The Two-State Solution and U.S. Interests

(Foreign Affairs) Michael S. Doran - The two-state solution to the Israeli-Palestinian conflict, as traditionally envisioned, is unrealistic and the Trump administration is wise to adjust U.S. policy accordingly. For the two-state solution to become viable, Hamas must collapse, Palestinians in Gaza and the West Bank must craft a shared vision of the future, and then they must march in lockstep toward a compromise with Israel. The number of stars that must align for this vision to become reality is too great to count. For a quarter century, U.S. leaders have stubbornly insisted on treating the Israeli-Palestinian conflict as if it were ripe for settlement. Between 1993 and 2017, three presidents and dozens of their senior aides invested thousands of hours in pursuit of a permanent peace agreement. No other diplomatic goal has received this level of sustained attention across administrations. The meager fruits of this work do not justify the massive investment. In the last 25 years in the Middle East, Washington has seen the rise of Iran, the disintegration of Arab states, the advent of jihadism, the reemergence of Russia as a spoiler, and the deterioration of U.S.-Turkish relations. More than ever before, Washington's interests lie in building Israeli power to shore up the battered U.S. regional security structure, not in tearing it down in the pursuit of a peace fantasy. The writer, a Senior Fellow at the Hudson Institute, served as Senior Director for the Near East and North Africa at the National Security Council and as U.S. Deputy Assistant Secretary of Defense.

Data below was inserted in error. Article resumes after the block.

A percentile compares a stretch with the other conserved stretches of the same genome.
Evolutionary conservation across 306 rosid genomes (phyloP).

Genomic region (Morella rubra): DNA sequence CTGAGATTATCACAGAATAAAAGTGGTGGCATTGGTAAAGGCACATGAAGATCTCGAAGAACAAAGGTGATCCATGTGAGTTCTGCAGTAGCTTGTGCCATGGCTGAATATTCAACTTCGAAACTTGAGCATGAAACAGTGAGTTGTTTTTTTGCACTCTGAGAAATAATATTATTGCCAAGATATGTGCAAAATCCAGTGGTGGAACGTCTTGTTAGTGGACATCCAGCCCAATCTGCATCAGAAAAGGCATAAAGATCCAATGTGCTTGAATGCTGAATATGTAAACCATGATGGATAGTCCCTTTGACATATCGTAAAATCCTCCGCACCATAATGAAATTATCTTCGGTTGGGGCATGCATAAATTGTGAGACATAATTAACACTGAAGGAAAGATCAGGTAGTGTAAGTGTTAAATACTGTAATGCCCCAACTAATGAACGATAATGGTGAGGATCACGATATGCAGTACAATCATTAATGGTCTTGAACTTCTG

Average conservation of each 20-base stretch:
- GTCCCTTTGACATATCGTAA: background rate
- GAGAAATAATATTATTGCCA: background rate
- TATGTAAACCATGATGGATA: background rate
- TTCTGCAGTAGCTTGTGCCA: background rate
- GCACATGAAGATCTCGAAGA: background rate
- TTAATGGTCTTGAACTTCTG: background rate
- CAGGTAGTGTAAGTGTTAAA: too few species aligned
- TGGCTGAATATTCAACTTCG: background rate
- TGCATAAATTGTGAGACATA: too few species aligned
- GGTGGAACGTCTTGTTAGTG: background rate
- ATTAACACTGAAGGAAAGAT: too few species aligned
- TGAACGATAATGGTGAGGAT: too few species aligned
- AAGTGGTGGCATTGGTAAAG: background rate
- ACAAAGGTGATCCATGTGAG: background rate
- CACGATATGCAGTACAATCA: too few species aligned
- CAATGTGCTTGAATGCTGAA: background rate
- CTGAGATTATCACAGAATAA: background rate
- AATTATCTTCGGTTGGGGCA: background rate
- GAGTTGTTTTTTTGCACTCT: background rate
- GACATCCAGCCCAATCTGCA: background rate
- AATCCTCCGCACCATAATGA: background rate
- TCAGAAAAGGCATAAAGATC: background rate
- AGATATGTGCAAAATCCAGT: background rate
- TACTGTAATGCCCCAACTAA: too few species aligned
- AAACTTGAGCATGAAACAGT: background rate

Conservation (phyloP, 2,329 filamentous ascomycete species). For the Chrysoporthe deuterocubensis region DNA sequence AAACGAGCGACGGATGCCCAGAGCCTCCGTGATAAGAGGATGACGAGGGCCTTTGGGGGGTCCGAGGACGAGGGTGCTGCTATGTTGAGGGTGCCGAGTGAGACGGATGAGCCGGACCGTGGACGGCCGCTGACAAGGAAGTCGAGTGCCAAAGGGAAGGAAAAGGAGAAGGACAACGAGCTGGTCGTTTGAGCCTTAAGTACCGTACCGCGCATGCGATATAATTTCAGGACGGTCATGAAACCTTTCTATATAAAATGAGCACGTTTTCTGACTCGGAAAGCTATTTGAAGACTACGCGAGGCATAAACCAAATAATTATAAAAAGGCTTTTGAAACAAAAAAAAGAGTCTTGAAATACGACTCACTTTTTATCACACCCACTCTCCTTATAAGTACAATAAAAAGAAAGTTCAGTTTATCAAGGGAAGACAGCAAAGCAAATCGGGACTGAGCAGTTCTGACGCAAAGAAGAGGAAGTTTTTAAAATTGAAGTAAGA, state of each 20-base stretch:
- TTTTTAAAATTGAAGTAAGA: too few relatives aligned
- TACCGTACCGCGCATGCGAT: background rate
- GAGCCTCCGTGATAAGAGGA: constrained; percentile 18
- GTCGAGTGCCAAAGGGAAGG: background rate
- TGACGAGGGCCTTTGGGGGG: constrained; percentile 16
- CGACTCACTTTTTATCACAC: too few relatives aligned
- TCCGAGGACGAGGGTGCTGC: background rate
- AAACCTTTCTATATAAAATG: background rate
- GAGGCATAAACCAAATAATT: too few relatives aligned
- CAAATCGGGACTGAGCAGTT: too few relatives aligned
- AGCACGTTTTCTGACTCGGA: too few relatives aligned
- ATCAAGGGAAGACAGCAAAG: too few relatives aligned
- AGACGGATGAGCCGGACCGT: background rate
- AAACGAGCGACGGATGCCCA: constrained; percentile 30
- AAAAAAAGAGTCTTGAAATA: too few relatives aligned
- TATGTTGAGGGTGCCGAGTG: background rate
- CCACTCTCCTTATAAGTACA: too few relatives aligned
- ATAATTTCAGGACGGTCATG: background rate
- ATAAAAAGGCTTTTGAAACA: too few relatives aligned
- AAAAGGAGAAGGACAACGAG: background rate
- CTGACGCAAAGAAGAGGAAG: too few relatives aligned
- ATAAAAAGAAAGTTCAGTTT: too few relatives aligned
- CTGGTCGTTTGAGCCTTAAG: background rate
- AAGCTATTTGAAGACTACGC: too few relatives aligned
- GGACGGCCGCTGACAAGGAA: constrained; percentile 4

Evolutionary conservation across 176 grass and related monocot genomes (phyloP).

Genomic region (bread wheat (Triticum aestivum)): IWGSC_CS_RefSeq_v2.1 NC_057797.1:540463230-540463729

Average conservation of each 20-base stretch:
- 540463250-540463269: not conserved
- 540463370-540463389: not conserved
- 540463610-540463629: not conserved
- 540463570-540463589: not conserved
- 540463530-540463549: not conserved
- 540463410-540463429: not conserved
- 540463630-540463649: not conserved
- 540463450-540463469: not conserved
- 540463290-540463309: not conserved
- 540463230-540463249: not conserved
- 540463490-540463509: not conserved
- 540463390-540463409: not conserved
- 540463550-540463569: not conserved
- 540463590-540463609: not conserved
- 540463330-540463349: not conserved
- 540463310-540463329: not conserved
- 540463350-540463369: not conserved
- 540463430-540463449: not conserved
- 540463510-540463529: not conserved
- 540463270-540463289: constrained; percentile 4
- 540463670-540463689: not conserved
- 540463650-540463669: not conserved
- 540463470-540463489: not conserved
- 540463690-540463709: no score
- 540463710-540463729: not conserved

2020-04-14 00:00:00

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